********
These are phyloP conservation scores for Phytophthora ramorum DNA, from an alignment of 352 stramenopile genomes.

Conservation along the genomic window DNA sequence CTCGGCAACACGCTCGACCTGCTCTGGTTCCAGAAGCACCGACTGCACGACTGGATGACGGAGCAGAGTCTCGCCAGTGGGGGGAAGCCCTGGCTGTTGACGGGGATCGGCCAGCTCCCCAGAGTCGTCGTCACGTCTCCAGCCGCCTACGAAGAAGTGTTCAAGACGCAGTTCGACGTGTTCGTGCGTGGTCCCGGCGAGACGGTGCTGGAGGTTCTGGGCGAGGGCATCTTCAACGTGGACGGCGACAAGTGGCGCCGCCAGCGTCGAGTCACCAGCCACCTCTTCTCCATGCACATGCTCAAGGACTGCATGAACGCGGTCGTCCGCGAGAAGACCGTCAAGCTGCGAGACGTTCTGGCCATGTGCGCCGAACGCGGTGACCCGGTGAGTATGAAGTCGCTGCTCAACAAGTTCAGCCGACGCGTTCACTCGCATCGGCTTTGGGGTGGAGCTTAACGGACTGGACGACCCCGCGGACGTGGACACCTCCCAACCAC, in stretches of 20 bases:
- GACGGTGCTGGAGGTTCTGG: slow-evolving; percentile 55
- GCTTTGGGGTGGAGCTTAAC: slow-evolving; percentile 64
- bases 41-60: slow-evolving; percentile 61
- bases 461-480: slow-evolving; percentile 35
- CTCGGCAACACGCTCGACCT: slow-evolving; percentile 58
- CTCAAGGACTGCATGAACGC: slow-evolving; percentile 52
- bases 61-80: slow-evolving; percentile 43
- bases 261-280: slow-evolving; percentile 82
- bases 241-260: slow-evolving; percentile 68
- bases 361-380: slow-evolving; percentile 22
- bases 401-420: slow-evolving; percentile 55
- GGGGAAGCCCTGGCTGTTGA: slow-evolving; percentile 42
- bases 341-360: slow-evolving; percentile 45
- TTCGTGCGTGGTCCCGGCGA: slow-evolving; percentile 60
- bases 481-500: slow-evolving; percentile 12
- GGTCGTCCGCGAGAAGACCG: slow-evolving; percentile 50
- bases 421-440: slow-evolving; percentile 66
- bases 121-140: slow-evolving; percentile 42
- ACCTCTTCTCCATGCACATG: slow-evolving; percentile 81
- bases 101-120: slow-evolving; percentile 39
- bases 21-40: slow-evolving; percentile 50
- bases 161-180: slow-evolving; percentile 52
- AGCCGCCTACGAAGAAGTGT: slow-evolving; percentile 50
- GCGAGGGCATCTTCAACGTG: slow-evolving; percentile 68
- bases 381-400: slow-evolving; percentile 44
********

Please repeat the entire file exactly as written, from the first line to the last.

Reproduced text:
These are phyloP conservation scores for Phytophthora ramorum DNA, from an alignment of 352 stramenopile genomes.

Conservation along the genomic window DNA sequence CTCGGCAACACGCTCGACCTGCTCTGGTTCCAGAAGCACCGACTGCACGACTGGATGACGGAGCAGAGTCTCGCCAGTGGGGGGAAGCCCTGGCTGTTGACGGGGATCGGCCAGCTCCCCAGAGTCGTCGTCACGTCTCCAGCCGCCTACGAAGAAGTGTTCAAGACGCAGTTCGACGTGTTCGTGCGTGGTCCCGGCGAGACGGTGCTGGAGGTTCTGGGCGAGGGCATCTTCAACGTGGACGGCGACAAGTGGCGCCGCCAGCGTCGAGTCACCAGCCACCTCTTCTCCATGCACATGCTCAAGGACTGCATGAACGCGGTCGTCCGCGAGAAGACCGTCAAGCTGCGAGACGTTCTGGCCATGTGCGCCGAACGCGGTGACCCGGTGAGTATGAAGTCGCTGCTCAACAAGTTCAGCCGACGCGTTCACTCGCATCGGCTTTGGGGTGGAGCTTAACGGACTGGACGACCCCGCGGACGTGGACACCTCCCAACCAC, in stretches of 20 bases:
- GACGGTGCTGGAGGTTCTGG: slow-evolving; percentile 55
- GCTTTGGGGTGGAGCTTAAC: slow-evolving; percentile 64
- bases 41-60: slow-evolving; percentile 61
- bases 461-480: slow-evolving; percentile 35
- CTCGGCAACACGCTCGACCT: slow-evolving; percentile 58
- CTCAAGGACTGCATGAACGC: slow-evolving; percentile 52
- bases 61-80: slow-evolving; percentile 43
- bases 261-280: slow-evolving; percentile 82
- bases 241-260: slow-evolving; percentile 68
- bases 361-380: slow-evolving; percentile 22
- bases 401-420: slow-evolving; percentile 55
- GGGGAAGCCCTGGCTGTTGA: slow-evolving; percentile 42
- bases 341-360: slow-evolving; percentile 45
- TTCGTGCGTGGTCCCGGCGA: slow-evolving; percentile 60
- bases 481-500: slow-evolving; percentile 12
- GGTCGTCCGCGAGAAGACCG: slow-evolving; percentile 50
- bases 421-440: slow-evolving; percentile 66
- bases 121-140: slow-evolving; percentile 42
- ACCTCTTCTCCATGCACATG: slow-evolving; percentile 81
- bases 101-120: slow-evolving; percentile 39
- bases 21-40: slow-evolving; percentile 50
- bases 161-180: slow-evolving; percentile 52
- AGCCGCCTACGAAGAAGTGT: slow-evolving; percentile 50
- GCGAGGGCATCTTCAACGTG: slow-evolving; percentile 68
- bases 381-400: slow-evolving; percentile 44